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18th December 2018, Oxon

Sustainable cotton is turning Britain’s clothes green

Switching to sustainable cotton has delivered more of the water and carbon improvements than any other actions.Changes in the fibre composition of clothing sold in the UK by retailer and brand signatories to the Sustainable Clothing Action Plan 2020 (SCAP 2020), and the purchasing of more sustainably-produced fibres are two of the main reasons for the improved footprint of UK clothing, WRAP’s latest clothing report concludes.

For five years, leading retailers, brands and organisations from the re-use and recycling sectors have been measuring their progress towards targets under SCAP 2020; the voluntary agreement managed by WRAP to reduce the environmental impact of the UK’s clothing sector.

WRAP’s latest progress report for SCAP 2020 measures the impact of changes made by members against the four targets. These show significant impacts in reducing the Water and Carbon footprints by SCAP 2020 members.

Energy and water saving

Selecting more sustainably-produced fibres from enterprises like the Better Cotton Initiative is significantly reducing the volume of water used in clothing sold by SCAP 2020 members. Water demand is a huge factor in the production of clothing from crop irrigation, manufacturing fibres through to dyeing. WRAP found that the total reduction in water-use during the lifetime of garments sold by SCAP 2020 members has saved the equivalent of 42,000 baths of water per tonne of clothing sold. Enough water for a family of four to each take a bath every day for twenty-nine years.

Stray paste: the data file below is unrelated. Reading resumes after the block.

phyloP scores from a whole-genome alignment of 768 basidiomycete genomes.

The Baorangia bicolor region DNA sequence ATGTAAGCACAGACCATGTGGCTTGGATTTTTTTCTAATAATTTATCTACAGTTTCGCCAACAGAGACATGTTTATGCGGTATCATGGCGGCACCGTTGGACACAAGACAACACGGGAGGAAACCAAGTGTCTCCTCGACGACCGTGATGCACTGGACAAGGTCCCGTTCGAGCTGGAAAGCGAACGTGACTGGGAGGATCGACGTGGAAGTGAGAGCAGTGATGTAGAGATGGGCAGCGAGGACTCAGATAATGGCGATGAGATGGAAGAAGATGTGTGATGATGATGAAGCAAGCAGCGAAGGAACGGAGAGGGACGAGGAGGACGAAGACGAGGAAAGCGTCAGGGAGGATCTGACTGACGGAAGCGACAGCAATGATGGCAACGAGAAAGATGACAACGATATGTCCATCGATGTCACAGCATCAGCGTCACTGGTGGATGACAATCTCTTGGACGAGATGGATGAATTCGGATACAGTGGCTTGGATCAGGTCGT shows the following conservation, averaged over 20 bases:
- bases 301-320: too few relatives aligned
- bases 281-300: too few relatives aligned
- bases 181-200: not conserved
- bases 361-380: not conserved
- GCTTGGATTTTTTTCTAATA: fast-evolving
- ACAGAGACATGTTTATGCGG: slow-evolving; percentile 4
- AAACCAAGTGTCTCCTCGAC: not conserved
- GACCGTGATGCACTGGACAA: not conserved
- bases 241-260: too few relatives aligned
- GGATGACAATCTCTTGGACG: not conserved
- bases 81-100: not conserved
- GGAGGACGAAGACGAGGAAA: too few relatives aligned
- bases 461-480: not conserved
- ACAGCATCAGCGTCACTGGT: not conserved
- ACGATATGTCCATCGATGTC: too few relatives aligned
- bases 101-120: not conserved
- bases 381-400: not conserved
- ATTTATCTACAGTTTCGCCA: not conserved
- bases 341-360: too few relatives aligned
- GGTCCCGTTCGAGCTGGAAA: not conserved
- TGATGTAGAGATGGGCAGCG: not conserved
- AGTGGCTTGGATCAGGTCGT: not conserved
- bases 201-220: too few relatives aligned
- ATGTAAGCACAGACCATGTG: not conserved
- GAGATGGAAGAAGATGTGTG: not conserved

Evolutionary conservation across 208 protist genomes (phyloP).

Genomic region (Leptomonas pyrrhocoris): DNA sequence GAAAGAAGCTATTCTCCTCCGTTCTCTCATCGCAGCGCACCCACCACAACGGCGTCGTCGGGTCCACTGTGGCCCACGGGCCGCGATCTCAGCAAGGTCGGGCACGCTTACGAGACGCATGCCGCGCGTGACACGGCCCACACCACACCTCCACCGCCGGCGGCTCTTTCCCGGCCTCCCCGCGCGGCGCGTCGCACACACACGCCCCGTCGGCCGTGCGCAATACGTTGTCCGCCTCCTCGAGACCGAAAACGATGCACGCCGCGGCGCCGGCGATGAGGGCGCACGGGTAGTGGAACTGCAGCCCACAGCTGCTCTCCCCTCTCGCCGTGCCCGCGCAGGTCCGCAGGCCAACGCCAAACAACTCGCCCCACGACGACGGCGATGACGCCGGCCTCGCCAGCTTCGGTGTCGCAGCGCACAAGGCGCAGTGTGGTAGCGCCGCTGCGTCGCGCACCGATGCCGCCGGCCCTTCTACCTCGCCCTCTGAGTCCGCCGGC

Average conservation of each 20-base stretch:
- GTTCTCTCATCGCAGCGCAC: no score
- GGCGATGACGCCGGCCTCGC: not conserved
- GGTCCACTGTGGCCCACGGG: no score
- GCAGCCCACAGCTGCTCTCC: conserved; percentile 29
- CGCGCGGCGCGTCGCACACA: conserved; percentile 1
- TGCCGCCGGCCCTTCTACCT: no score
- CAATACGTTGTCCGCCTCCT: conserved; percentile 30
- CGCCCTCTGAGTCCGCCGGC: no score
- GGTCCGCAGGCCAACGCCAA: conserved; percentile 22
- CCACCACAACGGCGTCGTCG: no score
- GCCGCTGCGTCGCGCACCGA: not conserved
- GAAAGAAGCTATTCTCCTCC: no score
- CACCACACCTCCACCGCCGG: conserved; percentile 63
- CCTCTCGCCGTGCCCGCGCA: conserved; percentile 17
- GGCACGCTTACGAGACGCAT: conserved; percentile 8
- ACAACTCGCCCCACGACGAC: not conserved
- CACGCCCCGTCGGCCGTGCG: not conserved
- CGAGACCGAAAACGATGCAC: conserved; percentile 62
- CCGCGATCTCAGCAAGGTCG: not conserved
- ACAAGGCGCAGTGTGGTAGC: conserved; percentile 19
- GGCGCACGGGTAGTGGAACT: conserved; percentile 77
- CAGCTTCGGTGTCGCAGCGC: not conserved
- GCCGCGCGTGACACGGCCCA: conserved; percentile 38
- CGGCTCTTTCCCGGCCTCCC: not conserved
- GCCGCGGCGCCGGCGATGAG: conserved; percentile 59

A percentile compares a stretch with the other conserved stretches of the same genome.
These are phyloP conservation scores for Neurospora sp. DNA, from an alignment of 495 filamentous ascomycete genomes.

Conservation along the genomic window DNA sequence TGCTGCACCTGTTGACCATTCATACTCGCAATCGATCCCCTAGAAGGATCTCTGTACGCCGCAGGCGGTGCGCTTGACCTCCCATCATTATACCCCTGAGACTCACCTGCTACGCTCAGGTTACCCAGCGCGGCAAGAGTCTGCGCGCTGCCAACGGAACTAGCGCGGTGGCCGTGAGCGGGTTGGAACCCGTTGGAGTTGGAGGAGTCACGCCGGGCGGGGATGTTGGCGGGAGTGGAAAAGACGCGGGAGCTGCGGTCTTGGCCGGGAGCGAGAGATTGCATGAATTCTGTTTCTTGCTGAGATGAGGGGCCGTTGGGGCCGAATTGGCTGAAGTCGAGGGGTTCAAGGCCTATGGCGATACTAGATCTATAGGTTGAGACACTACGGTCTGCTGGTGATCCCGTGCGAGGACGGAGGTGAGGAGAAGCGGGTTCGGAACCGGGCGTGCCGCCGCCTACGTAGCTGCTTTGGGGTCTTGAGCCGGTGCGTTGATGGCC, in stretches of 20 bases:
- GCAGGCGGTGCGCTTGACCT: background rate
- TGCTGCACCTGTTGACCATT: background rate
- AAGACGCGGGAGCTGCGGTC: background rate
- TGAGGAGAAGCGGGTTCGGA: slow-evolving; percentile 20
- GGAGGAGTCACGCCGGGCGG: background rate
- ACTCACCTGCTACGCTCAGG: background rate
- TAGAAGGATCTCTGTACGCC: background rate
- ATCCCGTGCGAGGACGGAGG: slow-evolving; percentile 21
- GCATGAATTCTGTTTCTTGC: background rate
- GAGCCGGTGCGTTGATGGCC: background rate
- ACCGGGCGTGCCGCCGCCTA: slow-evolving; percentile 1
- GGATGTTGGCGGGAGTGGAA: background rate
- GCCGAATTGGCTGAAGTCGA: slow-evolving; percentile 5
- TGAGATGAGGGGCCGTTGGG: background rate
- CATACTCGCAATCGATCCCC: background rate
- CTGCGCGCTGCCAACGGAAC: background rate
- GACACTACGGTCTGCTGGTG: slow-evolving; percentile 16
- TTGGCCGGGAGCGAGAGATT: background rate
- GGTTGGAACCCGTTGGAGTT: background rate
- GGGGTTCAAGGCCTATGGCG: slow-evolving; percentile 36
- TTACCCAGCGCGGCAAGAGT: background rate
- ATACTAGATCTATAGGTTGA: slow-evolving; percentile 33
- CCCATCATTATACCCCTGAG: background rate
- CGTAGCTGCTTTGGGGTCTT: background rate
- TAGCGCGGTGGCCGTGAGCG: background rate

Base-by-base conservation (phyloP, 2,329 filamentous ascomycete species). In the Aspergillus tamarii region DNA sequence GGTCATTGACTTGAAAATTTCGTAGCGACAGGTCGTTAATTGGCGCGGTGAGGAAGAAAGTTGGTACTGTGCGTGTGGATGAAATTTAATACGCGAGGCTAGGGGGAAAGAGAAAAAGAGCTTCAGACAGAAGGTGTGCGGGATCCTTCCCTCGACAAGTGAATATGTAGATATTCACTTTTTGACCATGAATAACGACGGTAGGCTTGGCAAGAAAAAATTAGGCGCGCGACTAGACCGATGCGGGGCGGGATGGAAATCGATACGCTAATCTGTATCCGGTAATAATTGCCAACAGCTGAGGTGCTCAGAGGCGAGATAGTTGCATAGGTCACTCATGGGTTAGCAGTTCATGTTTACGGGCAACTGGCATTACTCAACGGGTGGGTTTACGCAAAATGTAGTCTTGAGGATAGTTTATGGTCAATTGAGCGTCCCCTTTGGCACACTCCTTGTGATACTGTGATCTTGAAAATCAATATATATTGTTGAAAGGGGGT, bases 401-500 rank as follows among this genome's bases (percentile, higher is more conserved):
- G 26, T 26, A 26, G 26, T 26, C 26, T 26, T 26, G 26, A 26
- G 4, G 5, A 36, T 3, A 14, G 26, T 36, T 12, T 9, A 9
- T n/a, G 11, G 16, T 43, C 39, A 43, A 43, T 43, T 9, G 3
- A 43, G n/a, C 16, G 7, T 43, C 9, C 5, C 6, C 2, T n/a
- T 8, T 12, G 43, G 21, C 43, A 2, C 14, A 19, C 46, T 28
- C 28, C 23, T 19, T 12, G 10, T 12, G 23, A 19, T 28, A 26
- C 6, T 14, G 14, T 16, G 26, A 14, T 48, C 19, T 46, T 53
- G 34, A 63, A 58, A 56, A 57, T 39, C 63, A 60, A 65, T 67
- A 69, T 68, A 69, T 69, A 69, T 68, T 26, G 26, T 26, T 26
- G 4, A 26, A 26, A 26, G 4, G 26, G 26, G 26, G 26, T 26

The other significant saving is in carbon, i.e. greenhouse gases emissions (GHGs) over the lifetime of garments sold by SCAP 2020 signatories. Here the reduction per tonne of clothes sold is estimated to be the same as the amount of GHGs produced on a car journey of 24,000 miles; akin to driving six times around Great Britain by the coastal roads.

Area of concern

Despite the good progress against the water and carbon targets, the Waste Target remains an area of concern ahead of the final two years of SCAP 2020, and WRAP has set out a series of recommendations that signatories need to address.

“I am delighted by what SCAP 2020 signatories have achieved. Compared with the wider sector they continue to set the bar high for improving sustainable practices. And it’s important that they do because while clothing might only be the eighth largest sector in terms of household spend, it has the fourth largest environmental impact behind housing, transport and food,” explained Peter Maddox, Director, WRAP.

“As the Environmental Audit Committee into fast fashion has shown, there’s a lot more work to do on clothing and I believe that initiatives like SCAP 2020 have an important role to play. The public is getting increasingly concerned about the impact of clothing on the environment, just like it has in relation to plastics following Blue Planet II.”

Switching to sustainable cotton

WRAP established SCAP 2020 in 2012 and today its members number eighty signatories and supporters, including eleven retailers and brands who are responsible for selling more than half of all UK clothing by volume.

Switching to sustainable cotton has delivered more of the water and carbon improvements than any other actions, but WRAP found a wide range of improvements demonstrated by signatories. These total 46 separate actions included implementing improved fibres, better production techniques and actions to increase re-use in 2017. While focused primarily on production and retail, WRAP is also engaged with consumers through Love Your Clothes.

“WRAP presented its views on consumer issues to the EAC and had two main points. Firstly, if shoppers improve their awareness and understanding of what sustainable clothing and fashion is this will incentivise fashion brands to offer more choice. Secondly, Governments should explore the benefits of an extended producer responsibility regime for clothing. This could incentivise the design of longer-lasting clothes and provide support to the used textiles supply chain,” said Peter Maddox.

www.wrap.org.uk

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